Malta is failing to do enough to reduce road traffic injuries and fatalities, and poor law enforcement continues to play a part in this, according to the NGO Doctors for Road Safety (D4RS).
D4RS was reacting to figures recently issued by the European Commission, which showed that within the EU, Malta ranked 9th with respect to the number of deaths from road traffic accidents as a proportion of the population. Though deaths on Maltese roads are below average, only Malta and the Netherlands have registered an increase in deaths when compared to 2010, while the EU overall registered a 23% decrease.
The NGO noted that this took place even though a number of factors – including short driving distances and a lack of highways – worked in Malta’s favour when it came to reducing fatalities. Nevertheless, the proportion of road traffic fatalities remains significantly higher than countries such as Sweden, the country with safest roads in the EU.
D4RS did acknowledge that there had been a substantial improvement of the Maltese road infrastructure over the past years, and welcomed the reduction in the drink-driving limit. Additionally, it observed, developments in the medical field and more investment in the health infrastructure has brought about faster response times, which can help save lives.
But “despite these advances, one cannot be satisfied with the trend of deaths on our roads, especially when the goal of the EU is to have 50% fewer deaths by 2030,” it maintained. “Law enforcement on the road remains poor, leading to infringements of certain road traffic regulations being commonplace.”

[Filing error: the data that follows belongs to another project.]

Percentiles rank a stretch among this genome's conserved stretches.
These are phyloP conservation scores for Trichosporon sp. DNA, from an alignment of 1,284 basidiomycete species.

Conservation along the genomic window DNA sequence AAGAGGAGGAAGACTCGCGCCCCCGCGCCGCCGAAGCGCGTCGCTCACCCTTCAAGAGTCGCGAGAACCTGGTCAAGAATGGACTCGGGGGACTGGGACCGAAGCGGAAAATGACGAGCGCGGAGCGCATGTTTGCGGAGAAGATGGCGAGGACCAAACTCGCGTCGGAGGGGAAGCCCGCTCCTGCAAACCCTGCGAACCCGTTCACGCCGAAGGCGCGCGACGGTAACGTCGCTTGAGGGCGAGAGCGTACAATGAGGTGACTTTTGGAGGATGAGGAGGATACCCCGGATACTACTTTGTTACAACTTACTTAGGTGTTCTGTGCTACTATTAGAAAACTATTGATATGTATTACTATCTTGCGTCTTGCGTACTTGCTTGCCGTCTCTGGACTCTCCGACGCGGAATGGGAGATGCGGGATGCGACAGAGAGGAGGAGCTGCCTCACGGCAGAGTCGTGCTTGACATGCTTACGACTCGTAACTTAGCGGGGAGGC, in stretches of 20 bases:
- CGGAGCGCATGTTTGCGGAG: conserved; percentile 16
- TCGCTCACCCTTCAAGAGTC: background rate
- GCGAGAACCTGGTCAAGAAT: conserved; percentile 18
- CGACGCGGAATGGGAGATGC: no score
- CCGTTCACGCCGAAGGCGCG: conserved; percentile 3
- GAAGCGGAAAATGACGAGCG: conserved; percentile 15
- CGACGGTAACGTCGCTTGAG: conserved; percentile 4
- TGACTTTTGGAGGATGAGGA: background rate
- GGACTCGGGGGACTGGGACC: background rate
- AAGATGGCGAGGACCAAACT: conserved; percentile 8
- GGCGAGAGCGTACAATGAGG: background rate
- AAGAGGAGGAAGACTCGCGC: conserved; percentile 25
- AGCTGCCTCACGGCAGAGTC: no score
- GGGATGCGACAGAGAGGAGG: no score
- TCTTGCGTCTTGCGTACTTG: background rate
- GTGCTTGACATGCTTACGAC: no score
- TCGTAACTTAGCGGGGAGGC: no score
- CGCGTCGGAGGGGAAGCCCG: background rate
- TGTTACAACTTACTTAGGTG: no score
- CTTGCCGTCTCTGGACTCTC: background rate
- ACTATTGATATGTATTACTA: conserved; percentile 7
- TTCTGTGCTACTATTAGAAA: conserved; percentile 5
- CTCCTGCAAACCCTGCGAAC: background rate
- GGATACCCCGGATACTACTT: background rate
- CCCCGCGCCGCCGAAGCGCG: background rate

The NGO also highlighted that road fatalities were not the only metric that needed to be considered, as the traffic accidents resulting in injuries, particularly grievous ones, also needed to be considered. Malta recorded 305 accidents resulting in grievous injuries last year.
Though such accidents may be survivable, D4RS noted that they often had life-changing consequences for those involved due to the medical complications caused, in addition to the pain and psychological trauma caused by the accident.
“It is imperative that strategies which address education and continue improving infrastructure are coupled with a robust enforcement strategy,” it said.
“Malta’s own road safety strategy in 2014 had aimed for a 50% reduction of fatalities by 2024. We are still a long way off from this result but could we be still in time?”